There once was an olive-skinned man
Who came from Rome, not Milan.
He went somewhere hotter
And before long he got a
Bite from an Anopheles mosquito before antimalarials had even began.
 
Gordon
#12 Print Post
Posted on 14-03-2008 18:04
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Location: Lake Kerkini, Greece
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Sorry John, I have no idea who he could have been having a go at, but I know i would like to see the other three stanzas of the J.G. Needham poem Chrysops hint hint WinkTony.

In the mean time here is another of my own sonnets

Chloropidae

Who knows of the Chloropids? They?re so small,
full-stops with wings, there?s little more to see
if you should chance to find one flying free,
most of the time they are not seen at all.
Alas, this weakness of our human eyes
robs us of so much beauty I could cry
were it not that our human minds can fly;
my microscope unveils a sweet surprise.
What was a dot is now a fly complete
in all its parts, perfected and sublime.
The wonder of it lifts me out of time
into a moment so intense, replete
with joy and free from stress and pain,
it lures me back to life time and again.
 
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Tony T
#13 Print Post
Posted on 14-03-2008 20:10
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Location: New Brunswick, Canada
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Gordon wrote:
I know i would like to see the other three stanzas of the J.G. Needham poem Chrysops


Chrysops
?J.G. Needham, 1930
The second of 4 stanzas:

Beautiful wings!
The green-head sings
A silent song as she swings and swings
And circles about
Now in, now out.
So swift that their pattern flutters out
In vanishing rings-
Oh, beautiful wings!
 
Gordon
#14 Print Post
Posted on 15-03-2008 07:36
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Location: Lake Kerkini, Greece
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Ok, now I just want to see the other two stanzas,

There once was an internet forum
for flies and the folks what adore 'em
where each passin' fly
was allowed to say Hi,
and no human would dare to ignore 'em


Its supposed to be dialectical
 
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Tony T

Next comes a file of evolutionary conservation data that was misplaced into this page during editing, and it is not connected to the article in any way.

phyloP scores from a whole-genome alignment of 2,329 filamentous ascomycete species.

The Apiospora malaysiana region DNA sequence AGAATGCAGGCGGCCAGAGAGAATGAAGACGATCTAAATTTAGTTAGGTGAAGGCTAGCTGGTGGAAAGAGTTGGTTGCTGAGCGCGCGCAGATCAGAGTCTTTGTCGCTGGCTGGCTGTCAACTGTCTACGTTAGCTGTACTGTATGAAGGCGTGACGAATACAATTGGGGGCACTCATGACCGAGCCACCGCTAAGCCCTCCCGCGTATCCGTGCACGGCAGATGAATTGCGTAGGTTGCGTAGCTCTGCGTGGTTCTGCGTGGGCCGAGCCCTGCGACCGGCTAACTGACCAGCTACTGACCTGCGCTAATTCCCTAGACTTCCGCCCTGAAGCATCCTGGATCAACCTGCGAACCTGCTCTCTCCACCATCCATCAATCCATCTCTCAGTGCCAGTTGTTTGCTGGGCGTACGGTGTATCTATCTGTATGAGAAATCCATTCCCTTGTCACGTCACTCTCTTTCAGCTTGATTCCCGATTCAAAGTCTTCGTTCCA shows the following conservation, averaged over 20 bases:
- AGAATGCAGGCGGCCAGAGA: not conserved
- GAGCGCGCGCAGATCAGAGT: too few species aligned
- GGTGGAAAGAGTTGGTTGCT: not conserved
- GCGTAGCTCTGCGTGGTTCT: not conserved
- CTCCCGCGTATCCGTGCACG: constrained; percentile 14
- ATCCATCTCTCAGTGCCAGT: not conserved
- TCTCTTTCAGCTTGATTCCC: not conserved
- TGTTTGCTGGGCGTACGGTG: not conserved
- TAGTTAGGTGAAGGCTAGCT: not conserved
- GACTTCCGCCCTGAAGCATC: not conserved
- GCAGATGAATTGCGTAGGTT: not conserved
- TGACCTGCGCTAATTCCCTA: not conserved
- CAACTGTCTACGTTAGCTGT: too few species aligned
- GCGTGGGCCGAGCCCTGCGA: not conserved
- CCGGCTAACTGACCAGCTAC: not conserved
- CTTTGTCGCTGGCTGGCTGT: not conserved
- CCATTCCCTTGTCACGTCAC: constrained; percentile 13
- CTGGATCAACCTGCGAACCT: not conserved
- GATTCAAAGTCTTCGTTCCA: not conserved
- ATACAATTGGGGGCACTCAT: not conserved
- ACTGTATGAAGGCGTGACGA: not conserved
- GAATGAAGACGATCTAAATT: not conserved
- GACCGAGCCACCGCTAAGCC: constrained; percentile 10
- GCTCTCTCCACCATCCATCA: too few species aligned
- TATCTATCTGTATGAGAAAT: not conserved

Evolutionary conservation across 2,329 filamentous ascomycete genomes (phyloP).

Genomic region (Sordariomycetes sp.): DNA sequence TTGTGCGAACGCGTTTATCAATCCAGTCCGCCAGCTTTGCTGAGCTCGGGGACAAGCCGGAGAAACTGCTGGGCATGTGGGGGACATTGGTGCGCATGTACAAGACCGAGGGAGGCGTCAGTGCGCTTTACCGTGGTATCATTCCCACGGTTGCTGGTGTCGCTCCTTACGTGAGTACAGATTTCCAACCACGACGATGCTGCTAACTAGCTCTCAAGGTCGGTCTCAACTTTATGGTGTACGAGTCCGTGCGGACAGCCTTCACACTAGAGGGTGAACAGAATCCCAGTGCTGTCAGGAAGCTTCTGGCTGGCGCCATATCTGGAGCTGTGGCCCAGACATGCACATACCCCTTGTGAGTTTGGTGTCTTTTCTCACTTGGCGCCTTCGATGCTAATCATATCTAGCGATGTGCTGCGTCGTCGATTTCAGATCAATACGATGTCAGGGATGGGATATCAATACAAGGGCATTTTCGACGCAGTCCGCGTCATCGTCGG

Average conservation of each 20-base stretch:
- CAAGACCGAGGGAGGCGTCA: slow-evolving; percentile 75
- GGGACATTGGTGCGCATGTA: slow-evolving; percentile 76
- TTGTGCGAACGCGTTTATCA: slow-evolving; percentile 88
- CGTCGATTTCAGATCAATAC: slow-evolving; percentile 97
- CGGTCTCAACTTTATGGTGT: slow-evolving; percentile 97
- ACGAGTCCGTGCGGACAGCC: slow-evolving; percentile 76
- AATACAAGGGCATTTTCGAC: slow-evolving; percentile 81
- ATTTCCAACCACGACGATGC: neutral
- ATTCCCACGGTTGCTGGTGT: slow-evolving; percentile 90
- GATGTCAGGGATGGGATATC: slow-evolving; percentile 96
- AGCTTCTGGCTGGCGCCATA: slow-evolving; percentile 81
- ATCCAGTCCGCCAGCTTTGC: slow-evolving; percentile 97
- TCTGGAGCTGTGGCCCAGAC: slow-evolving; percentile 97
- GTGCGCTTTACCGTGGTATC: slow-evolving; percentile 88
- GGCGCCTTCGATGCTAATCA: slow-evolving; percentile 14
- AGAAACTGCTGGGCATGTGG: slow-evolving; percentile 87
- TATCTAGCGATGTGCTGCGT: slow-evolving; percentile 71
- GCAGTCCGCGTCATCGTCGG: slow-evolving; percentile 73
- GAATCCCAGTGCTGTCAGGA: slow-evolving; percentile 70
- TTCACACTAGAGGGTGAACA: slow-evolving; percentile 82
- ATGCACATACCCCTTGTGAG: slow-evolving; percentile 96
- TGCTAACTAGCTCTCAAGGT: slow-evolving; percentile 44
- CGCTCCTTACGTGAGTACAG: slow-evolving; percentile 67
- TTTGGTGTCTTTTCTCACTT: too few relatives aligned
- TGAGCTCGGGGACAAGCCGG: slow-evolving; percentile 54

#15 Print Post
Posted on 15-03-2008 14:01
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Location: New Brunswick, Canada
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Whereas the 1st 2 stanzas conjure up an image of a deer fly, these last 2 would be more applicable to a mosquito.

Chrysops
?J.G. Needham, 1930
The last 2 of 4 stanzas:

Beautiful feet
So trim, so neat
So lightly bearing her form petite
As light as air
So unaware
They rest unnoticed upon a hair:
Such are the feet
Of this being petite.

Beatutiful sprite
Of form so light
So trim, so airy, so expedite
So big a terror
For such a mite
So quick to see, so prone to bite
How does she carry
Her appetite?

 
Gordon
#16 Print Post
Posted on 16-03-2008 16:37
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Location: Lake Kerkini, Greece
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Thanks Tony, it is very nice.
 
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Jan Zwaaneveld
#17 Print Post
Posted on 16-03-2008 19:25
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Location: Leerdam, Netherlands
Posts: 721
Joined: 20.02.06

Julian Beever, street fly:
http://users.skyn...er/fly.htm
http://slamenietd...web-log.nl
 
http://slamenietdood.web-log.nl
Gordon
#18 Print Post
Posted on 18-03-2008 07:51
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Location: Lake Kerkini, Greece
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Joined: 02.01.08

From http://users.skynet.be/J.Beever/fly.htm
Gordon attached the following image:


[79.78Kb]
 
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jorgemotalmeida
#19 Print Post
Posted on 18-03-2008 10:26
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Location: Viseu - PORTUGAL
Posts: 9269
Joined: 05.06.06

Susan, gave me a great idea! Thanks for this thread! Grin
 
http://www.flickr.com/photos/superegnum
John Bratton
#20 Print Post
Posted on 03-04-2008 18:12
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Location: Menai Bridge, North Wales, UK
Posts: 618
Joined: 17.10.06

Winter Gnats (Under the Dance) by Matthew Oates, 14 Feb. 2008

Gradual, beneath the dying of the day,
At the wood?s edge, sunward,
Where the world seems slowly ending,
The dance of the winter gnats ignites.

Within a shaft of ebbing sunshine,
They gather, merge, divide, reform,
Rise, gyrate, fall, ascend again,
Till all are under the solemn dance
To the unheard music of finality.

Slowly, as an evening vapour suffuses
Low over a dissolving field,
Other particles join the dance;
Myriad, minute and obscure,
Miniscule flies, living dust,
To coalesce as miasma, fade and vanish.

Then drift, spirit, drift In winterine aimlessness,
Suggesting all and everything
To dancers in the mystery of faith,
That drift into the undying,
And are seen and felt no more.

Who watched this dance, but I?
Who drew the broken trails of spider silk
In horizontal stillness from dead thistle heads,
Pointing towards some purposeful end?
But ask not: what orchestrates this dance?

By Flisteridge Wood, Upper Minety, north Wilts, Sunday January 27th & Sunday February 10th 2008

There is more similar at www.vineproject.org.uk